Chromotherapy: how colour influences us

Can you imagine life in black and white?  How do you feel when it’s grey outside?  This exercise, conceived of by the French writer and designer Jean-Gabriel Causse, makes us stop and think about the effect that colours have on our brains, our behaviour, and how we feel.


The definition of colour itself includes all of its different facets, including sensations, light, style, and character.  The ability to transmit all these things make it one of the pillars of creativity.  Finding the right shade is much more than just visuals and aesthetics.


What is chromotherapy ?

The psychology of colour is often used in branding and marketing, but it is also a powerful tool in interior design.  In fact, it probably has the biggest impact on the sensation that we feel when we enter a space.  The power of colour has taken an ancient discipline rooted in Egyptian mythology, that of colour therapy or chromotherapy, and turned into a trend.

Architect Izaskun Chinchilla explains the important role of colour in following way: “Colour changes people’s lives, making it possible for to them concentrate better at work or find more pleasure in being at home.  It even improves family dynamics and reduces the number of arguments.”  Colour has the power to heal our bodies, the way we feel, and our souls.


Finding energy in colour

How can we improve the way we feel using chromotherapy?  Pantone has given us the first clue.  After a very grey year, during which neutrals and earthy tones dominated our lives, we are looking for energy through colour, a strength that will help us fight pandemic fatigue.

For 2021, Pantone chose not one, but two colours of the year, a combination that gives us a sense of both vibrancy and strength – 13-0647 Illuminating and 17-5104 Ultimate Gray – combining the energy of the sun with a feeling of reliability.  Leatrice Eiseman, the Executive Director of the Pantone Colour Institute, explains that the goal was to send “a message of positivity supported by fortitude. Practical and rock solid but at the same time warming and optimistic, this is a colour combination that gives us resilience and hope”.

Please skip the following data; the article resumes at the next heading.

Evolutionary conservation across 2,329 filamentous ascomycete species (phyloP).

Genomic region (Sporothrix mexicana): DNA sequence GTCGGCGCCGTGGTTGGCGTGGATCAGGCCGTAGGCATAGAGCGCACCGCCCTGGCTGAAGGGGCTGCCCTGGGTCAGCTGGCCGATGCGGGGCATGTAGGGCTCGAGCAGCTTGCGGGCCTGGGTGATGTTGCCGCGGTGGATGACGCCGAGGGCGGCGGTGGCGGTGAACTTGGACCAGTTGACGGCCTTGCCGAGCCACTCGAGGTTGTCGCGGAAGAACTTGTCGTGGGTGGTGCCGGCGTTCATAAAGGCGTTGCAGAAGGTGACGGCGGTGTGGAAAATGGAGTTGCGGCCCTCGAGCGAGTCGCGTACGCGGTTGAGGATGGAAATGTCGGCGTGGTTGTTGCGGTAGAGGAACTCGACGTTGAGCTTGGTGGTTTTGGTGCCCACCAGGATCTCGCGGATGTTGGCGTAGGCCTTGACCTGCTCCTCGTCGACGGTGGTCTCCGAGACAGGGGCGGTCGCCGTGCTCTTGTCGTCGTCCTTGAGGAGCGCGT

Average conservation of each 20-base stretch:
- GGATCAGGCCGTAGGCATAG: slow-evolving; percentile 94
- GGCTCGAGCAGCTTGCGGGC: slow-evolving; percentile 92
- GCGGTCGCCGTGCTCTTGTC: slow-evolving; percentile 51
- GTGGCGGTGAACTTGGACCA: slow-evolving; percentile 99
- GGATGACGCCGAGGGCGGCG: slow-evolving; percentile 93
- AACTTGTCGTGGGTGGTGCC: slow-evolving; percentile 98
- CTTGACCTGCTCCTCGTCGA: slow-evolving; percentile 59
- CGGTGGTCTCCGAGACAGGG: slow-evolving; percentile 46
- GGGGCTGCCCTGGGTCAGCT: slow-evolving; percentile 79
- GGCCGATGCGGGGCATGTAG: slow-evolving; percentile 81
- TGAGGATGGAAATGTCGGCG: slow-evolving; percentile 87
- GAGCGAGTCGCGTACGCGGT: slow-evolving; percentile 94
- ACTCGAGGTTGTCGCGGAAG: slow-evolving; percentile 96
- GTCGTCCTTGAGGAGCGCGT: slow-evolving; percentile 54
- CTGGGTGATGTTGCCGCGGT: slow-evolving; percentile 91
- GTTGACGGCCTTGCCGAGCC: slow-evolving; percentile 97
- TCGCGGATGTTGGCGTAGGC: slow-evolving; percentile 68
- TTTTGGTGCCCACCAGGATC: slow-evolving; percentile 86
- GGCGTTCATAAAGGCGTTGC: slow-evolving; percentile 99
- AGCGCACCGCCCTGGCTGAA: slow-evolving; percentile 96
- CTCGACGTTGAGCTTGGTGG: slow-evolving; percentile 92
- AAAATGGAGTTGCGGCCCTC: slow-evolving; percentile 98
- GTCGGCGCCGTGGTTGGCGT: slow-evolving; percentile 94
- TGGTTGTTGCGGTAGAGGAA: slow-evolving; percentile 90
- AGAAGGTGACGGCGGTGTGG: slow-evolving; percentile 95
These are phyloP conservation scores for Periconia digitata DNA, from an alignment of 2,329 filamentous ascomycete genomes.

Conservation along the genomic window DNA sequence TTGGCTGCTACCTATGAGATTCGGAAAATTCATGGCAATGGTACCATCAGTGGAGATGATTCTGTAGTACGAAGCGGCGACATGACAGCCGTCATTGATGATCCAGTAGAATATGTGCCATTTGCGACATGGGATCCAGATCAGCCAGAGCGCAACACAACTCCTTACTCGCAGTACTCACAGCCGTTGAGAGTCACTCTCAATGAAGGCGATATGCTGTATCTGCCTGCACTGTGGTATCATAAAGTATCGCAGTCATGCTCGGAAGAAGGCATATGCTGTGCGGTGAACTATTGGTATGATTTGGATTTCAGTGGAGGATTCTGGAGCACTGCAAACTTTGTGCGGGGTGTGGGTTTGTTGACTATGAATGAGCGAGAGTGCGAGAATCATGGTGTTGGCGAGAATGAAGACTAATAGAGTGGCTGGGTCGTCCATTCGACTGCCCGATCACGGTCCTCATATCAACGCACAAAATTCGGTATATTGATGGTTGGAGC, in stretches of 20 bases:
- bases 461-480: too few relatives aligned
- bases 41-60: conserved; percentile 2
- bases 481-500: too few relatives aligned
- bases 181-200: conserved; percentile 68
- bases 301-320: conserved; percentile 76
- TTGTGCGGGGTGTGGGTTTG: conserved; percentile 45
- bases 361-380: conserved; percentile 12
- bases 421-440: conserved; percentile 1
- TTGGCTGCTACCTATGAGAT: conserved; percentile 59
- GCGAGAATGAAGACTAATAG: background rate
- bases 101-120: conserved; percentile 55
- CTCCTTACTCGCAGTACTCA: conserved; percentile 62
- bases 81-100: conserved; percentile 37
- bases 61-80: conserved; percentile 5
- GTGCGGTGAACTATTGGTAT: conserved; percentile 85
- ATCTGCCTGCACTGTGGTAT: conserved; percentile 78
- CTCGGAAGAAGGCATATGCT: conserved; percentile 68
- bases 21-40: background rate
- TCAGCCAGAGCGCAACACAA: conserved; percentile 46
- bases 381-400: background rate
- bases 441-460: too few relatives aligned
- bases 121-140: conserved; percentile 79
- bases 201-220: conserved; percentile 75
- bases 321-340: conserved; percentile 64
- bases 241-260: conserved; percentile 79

Pantone is a trendsetter and interior design will make sure that this energy and balance is felt in the spaces it creates – on the walls, in furniture, and in textiles.


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Adding some colour to create a bigger, tidier space

COVID-19 has changed the vision we have for our homes.  Now more than ever, we are looking for that sense of wellbeing in the place that has become our refuge.  The number of people renovating their homes has increased astronomically over the last year.  Colour is the perfect ally in this new approach to our homes, as it can help create a sense of light and spaciousness in smaller spaces, as well as giving them a unique touch.  Why not try decorating with paint?

We found several examples of designers doing just that.  Studios like 2LG and CaSa use chromotherapy in their refurbishment projects.  American designer Amanda Nisbet uses colour in all of her projects.  She is convinced that “its ability to singularly and definitively create an experience makes it one of the most important and valuable tools in interior design”.

It can also be used to help give smaller spaces new life.  White is stepping aside and making way for decorating with colour.  Painting the ceiling with new shades adds depth, decorating with horizontal stripes makes spaces seem bigger than they really are, and using colour blocking makes them seem tidier.

CaSa Studio refurbished an apartment in Barcelona and decided to make the central area stand out by using colour blocking, using a vibrant terracotta colour and making it the focus of the whole apartment.  The colour blocking continues throughout the house, with softer shades and eye-catching ceilings.


What colour should I choose?

It’s so important to choose the right shades in order to have a positive effect on each and every space.  Chromotherapy is about choosing colours depending on the room’s use, as well as the personalities and state of mind of the people who use it.  The first step is to consider the main purpose of each room.  Each colour evokes different emotions, which is why we must take into account the atmosphere that we want to create when choosing the different shades that we want to use in our home.